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Veterans biking across country make stop in Hebron
Times - 6/20/2021
Jun. 20—HEBRON — Veterans biking 3,800 miles across the United States arrived at the future site of the Northwest Indiana Middle East War Memorial on their way to the Pacific Ocean.
Their route along the Great American Rail-Trail is taking them from the U.S. Capitol in Washington, D.C., to La Push, Washington.
Paul Cook, a Navy veteran from Boulder, Colorado, and Jay Waters, an Army veteran from Alexandria, Virginia, were the first two to arrive.
Cook said he is taking the ride to improve his mental health. "It's not just camping and camaraderie, it's also meeting people," he said.
Cook teamed up with Warrior Expeditions for the journey after suffering depression so deep that he contemplated self-harm, he said. A Veterans Administration hospital has helped him address unhealthy eating and other bad habits and got him connected with the organization, he said.
Their journey along the future route of the Great American Rail-Trail — about half of which has been built — is the first cross-country trek along that route, said Mitch Barloga, active transportation manager at the Northwestern Indiana Regional Planning Commission. When the trail is completed, many others will come through the Region on the cross-country route — some biking the entire route at once and others riding just a segment of it, he said.
Waters said their journey began from the steps of the U.S. Capitol on May 26, less than six months after the insurrection there. The Capitol Police officers might not have noticed the bear spray on their bikes or chose to ignore it, so the journey's beginning was uneventful, he said.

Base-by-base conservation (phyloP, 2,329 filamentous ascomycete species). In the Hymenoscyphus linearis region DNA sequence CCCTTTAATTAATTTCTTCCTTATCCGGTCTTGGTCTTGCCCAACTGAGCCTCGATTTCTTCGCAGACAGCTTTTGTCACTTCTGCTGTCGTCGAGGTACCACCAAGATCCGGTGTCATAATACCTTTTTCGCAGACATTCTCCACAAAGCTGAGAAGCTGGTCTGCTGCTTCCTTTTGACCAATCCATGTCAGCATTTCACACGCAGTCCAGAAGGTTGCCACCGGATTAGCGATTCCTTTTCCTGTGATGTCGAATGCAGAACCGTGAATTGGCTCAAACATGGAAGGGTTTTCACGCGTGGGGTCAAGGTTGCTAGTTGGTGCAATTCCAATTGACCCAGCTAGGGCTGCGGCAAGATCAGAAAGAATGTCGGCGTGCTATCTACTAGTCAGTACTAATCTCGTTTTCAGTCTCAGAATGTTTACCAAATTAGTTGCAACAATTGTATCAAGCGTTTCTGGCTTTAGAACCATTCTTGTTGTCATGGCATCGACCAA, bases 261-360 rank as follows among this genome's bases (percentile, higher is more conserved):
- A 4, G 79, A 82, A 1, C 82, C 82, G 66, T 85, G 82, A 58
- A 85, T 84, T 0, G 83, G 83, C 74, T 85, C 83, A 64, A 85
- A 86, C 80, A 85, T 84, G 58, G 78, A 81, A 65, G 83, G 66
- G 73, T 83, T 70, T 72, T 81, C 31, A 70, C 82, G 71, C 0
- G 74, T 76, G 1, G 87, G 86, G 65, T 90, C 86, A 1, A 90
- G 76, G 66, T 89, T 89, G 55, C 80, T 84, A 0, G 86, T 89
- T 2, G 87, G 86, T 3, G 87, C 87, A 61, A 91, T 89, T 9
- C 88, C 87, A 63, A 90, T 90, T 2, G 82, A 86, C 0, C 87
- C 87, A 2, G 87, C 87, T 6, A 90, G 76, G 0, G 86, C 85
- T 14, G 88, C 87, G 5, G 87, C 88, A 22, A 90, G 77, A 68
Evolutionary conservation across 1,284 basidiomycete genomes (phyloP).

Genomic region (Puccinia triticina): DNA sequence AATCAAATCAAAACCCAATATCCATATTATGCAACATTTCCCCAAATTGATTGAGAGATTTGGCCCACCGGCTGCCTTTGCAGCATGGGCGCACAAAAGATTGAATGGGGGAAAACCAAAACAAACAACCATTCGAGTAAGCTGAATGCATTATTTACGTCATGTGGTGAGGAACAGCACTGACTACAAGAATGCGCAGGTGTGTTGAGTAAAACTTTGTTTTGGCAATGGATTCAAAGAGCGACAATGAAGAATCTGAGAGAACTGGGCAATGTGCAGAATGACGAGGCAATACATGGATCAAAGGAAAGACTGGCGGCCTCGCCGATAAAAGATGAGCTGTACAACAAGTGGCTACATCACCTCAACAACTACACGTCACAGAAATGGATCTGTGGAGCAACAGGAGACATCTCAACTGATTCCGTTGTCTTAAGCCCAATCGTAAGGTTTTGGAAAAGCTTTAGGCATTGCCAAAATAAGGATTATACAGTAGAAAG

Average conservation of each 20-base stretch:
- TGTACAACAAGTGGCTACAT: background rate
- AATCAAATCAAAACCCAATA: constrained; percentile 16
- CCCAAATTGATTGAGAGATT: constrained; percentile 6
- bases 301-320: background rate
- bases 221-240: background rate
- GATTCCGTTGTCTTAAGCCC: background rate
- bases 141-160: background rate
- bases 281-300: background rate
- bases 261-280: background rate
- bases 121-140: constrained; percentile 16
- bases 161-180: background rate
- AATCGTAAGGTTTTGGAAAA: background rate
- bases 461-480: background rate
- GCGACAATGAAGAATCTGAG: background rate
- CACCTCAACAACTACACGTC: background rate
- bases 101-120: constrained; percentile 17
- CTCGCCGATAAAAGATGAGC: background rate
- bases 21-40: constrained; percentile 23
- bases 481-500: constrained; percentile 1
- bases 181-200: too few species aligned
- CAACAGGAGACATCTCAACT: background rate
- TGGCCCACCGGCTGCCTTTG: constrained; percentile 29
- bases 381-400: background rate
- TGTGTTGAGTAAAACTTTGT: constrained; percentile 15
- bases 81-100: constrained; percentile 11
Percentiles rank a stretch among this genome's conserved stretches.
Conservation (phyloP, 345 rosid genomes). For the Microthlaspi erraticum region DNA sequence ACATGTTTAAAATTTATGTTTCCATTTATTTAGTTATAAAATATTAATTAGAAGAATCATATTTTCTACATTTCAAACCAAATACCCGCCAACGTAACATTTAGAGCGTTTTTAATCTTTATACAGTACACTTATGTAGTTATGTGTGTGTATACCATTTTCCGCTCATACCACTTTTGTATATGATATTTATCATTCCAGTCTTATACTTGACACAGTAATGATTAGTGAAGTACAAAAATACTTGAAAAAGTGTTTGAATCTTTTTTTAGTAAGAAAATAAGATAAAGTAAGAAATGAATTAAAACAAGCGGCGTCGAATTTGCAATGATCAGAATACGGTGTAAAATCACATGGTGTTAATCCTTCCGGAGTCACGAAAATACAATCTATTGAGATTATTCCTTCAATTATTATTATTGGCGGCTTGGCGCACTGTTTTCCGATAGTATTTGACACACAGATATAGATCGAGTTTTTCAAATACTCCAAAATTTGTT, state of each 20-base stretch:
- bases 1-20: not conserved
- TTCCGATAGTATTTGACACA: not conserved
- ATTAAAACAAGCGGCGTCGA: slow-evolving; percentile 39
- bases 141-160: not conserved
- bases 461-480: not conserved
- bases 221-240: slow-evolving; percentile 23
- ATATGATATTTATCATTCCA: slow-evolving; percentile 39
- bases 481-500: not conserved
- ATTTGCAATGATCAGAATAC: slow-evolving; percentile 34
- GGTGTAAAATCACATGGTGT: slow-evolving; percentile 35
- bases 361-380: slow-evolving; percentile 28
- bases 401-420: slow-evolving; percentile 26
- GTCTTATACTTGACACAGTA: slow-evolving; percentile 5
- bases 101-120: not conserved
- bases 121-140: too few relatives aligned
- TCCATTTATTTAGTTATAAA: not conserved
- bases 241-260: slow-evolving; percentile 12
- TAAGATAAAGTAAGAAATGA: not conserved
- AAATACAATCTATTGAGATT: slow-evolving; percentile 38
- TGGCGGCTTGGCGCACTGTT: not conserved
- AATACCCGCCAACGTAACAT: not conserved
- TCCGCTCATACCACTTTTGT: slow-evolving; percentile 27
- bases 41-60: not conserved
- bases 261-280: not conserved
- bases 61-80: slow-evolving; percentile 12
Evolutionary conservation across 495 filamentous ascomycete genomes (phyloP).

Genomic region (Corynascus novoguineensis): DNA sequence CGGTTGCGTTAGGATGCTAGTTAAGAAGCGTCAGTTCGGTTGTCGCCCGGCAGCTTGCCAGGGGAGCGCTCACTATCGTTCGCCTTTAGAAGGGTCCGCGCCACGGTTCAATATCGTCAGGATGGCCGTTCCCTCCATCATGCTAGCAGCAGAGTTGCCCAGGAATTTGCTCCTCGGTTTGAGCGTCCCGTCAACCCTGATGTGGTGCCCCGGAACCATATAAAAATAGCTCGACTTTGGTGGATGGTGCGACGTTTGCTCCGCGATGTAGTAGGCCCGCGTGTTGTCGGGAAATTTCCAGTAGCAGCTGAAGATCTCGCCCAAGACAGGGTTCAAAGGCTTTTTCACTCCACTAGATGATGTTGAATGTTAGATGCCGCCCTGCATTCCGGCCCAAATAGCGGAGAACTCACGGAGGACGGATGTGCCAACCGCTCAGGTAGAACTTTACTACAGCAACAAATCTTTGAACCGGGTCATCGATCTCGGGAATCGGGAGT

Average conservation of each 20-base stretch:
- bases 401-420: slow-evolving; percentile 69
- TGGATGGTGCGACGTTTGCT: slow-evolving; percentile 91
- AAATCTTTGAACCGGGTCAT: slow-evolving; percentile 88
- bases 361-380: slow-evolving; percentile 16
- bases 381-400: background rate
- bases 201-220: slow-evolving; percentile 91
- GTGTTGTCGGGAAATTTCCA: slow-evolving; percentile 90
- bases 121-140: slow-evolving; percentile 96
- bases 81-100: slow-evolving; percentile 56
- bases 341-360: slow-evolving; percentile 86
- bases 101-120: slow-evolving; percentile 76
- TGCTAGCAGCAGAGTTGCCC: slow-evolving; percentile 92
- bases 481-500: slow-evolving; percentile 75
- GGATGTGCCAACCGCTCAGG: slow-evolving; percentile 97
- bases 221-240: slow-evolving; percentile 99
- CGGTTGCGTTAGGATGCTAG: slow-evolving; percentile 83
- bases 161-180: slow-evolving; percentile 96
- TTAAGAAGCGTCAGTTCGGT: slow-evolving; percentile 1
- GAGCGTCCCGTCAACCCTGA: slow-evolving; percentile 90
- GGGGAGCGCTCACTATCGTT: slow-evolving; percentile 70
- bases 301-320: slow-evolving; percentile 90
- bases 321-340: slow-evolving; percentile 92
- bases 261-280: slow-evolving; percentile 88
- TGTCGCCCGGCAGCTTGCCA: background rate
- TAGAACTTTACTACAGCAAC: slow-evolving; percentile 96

"We haven't been bitten by dogs yet or chased by bears," Waters said, but there have been some adventures.
Near Marion, Indiana, Waters gave first aid to a biker who had a serious accident and had to be hospitalized, he said. It was challenging trying to pinpoint the location for the 911 dispatcher because he wasn't entirely sure where he was, Waters said. A young woman from that area who stopped by helped Waters get a closer approximation of their location so the ambulance could find them.
"Forty-eight degrees in western Maryland in the rain was kind of frustrating," too, but Waters and Cook powered through it.
Waters, 56, said he thought he would be the slowest of the group but has kept up with Cook, 34. Also riding the route are Allison and Alan Garrigus, Navy veterans from Greenville, South Carolina, and Joseph De La Garza, a Navy veteran from Laguna Vista, Texas.
In Ohio, they stopped at a religious university where Father Dennis "came out and did the blessing of the bikes with water," Waters said. Thirty minutes later, however, the riders were told they had to leave the campus because they were considered a security risk.
Cook got the first flat tire, near Hancock, Maryland, just three days into the journey. His bicycle pump didn't work, but another bike rider loaned him one. The biking community has been very supportive, he said.
Cook said they ride about 10 to 13 miles per hour. Among the sights they've seen is Amish territory in Ohio, with "Amish buggies that want to race us on the streets. Amish girls on electric bikes, and they were passing us."
The Trek bikes are outfitted with bear spray, water, tent, sleeping bag, extra clothes, a bike lock and a handlebar mount for a smartphone. A water pack they carry on their back is also reflective for safety and has a dog whistle built in for protection.
Waters and Cook planned to see a Cubs game at Wrigley Field before continuing their journey through the Chicago Southland on their way to the Quad Cities.
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